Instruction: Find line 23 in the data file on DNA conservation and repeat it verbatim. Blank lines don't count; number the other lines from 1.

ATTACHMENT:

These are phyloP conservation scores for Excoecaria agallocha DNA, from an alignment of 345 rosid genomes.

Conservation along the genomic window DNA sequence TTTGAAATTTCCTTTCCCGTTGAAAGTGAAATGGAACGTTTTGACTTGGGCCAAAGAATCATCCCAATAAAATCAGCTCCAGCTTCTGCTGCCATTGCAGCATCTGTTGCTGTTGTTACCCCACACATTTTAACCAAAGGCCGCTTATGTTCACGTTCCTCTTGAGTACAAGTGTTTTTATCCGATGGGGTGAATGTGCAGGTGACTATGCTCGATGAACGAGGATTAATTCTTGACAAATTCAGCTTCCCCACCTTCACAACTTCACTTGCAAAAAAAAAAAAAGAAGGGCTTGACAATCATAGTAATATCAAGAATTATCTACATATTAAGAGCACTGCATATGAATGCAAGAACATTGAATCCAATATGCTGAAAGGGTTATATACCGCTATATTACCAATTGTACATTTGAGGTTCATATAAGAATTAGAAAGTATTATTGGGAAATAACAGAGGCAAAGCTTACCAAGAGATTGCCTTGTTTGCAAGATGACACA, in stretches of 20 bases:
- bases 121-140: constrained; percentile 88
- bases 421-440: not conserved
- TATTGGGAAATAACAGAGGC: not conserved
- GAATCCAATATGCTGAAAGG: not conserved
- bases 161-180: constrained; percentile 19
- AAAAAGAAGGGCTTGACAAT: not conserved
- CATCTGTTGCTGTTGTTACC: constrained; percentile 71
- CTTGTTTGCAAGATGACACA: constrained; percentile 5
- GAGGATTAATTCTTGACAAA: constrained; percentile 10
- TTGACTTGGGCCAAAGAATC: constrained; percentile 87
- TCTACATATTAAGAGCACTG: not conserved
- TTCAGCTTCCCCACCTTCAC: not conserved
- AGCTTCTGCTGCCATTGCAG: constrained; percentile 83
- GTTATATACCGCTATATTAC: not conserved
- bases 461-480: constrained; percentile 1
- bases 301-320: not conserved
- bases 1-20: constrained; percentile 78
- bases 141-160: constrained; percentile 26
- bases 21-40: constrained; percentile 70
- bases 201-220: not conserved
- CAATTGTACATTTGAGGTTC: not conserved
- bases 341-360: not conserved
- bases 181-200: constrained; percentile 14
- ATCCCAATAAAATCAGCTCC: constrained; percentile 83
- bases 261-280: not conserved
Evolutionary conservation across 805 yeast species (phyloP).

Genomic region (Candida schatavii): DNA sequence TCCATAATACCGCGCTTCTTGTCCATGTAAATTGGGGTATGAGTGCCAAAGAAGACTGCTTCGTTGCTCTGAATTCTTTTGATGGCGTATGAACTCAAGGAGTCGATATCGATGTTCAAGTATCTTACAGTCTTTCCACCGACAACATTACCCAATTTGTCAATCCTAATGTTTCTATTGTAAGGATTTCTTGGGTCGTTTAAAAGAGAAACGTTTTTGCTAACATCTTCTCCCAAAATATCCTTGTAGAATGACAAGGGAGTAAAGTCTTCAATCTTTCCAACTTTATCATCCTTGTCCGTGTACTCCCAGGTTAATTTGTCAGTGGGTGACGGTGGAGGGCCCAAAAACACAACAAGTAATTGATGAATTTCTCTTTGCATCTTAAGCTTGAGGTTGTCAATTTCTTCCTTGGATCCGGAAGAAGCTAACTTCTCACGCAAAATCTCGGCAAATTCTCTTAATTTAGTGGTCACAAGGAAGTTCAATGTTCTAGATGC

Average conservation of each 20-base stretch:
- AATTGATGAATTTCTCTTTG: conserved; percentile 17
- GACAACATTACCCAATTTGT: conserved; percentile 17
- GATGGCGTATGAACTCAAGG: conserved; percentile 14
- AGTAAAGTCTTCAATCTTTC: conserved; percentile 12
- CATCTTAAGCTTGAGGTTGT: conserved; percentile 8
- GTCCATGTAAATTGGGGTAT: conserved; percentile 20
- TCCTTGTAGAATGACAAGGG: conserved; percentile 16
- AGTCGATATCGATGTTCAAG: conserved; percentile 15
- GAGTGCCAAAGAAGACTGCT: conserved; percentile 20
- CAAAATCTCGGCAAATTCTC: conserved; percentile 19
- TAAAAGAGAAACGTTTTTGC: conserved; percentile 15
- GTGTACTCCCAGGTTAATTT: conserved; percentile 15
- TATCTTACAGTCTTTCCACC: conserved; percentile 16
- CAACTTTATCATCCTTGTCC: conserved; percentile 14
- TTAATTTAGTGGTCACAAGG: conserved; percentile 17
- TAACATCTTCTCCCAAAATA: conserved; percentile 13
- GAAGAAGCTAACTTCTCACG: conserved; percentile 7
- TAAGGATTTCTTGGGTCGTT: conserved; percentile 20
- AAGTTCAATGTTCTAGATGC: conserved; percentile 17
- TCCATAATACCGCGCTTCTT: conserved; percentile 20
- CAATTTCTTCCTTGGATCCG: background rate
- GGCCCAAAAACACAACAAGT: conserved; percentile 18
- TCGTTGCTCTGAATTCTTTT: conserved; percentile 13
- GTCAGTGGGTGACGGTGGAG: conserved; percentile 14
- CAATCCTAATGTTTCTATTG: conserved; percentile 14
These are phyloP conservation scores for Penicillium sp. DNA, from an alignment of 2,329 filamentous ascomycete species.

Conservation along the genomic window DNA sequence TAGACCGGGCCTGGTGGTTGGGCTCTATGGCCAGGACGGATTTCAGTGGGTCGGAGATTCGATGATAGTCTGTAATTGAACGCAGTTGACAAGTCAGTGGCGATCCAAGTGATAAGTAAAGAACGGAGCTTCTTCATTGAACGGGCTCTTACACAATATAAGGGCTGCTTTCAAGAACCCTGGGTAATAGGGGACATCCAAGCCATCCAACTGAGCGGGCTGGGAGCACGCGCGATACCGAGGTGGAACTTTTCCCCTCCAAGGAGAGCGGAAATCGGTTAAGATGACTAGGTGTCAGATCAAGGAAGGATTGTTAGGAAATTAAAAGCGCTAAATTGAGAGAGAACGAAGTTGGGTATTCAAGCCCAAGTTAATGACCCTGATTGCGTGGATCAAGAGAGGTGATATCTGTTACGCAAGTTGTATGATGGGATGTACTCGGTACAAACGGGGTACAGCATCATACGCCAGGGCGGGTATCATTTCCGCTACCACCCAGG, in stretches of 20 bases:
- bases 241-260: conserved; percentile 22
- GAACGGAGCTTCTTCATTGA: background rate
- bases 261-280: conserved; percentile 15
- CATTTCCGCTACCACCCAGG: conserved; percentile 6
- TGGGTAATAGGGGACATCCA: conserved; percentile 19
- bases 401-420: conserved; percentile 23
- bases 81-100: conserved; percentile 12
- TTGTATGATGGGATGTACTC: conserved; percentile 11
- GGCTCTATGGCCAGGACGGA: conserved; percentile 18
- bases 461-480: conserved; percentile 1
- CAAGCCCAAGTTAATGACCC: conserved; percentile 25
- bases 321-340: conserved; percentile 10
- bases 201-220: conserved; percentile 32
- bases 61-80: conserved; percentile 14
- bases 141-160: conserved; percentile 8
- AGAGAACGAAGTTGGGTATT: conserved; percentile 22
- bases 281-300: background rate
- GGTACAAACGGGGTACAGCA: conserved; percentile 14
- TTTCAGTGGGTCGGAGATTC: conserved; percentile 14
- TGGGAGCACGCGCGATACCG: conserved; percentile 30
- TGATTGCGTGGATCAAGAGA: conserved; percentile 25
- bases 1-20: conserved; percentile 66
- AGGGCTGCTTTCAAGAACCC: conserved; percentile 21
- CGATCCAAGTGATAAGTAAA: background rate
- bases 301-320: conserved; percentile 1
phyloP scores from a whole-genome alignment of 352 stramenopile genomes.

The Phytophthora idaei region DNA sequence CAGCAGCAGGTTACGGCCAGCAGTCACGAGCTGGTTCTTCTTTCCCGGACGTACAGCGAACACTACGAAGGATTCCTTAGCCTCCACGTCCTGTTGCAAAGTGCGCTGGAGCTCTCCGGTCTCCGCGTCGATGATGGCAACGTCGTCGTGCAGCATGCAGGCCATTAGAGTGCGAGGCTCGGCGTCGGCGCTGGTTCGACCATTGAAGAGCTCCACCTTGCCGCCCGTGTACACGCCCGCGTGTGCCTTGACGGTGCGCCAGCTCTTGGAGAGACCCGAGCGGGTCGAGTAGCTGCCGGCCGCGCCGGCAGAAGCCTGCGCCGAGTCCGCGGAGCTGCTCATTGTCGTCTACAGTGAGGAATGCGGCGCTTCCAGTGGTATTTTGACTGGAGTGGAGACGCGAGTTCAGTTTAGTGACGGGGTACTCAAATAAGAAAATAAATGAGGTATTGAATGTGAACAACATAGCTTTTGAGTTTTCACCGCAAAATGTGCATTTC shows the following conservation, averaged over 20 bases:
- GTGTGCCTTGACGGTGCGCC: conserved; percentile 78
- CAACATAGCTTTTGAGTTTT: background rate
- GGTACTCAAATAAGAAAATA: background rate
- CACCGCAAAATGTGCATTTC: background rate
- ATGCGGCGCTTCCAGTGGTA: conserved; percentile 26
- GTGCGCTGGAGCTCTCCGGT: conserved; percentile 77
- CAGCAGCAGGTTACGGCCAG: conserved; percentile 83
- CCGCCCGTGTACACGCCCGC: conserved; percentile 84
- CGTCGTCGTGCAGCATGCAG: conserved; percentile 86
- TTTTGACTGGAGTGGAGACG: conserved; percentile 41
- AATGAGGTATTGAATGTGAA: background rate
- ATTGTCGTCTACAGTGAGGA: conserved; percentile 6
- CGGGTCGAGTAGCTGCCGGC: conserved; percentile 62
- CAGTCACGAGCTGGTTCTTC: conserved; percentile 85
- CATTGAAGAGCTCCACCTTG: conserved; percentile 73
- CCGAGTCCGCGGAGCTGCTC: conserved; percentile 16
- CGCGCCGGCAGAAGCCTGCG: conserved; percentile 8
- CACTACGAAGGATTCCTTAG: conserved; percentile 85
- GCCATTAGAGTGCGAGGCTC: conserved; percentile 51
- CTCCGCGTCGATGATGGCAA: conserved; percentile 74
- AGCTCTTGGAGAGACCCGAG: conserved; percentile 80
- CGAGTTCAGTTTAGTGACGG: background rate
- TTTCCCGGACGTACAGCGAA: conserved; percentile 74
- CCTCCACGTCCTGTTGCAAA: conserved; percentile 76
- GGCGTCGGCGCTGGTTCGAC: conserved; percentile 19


- CAATTGTACATTTGAGGTTC: not conserved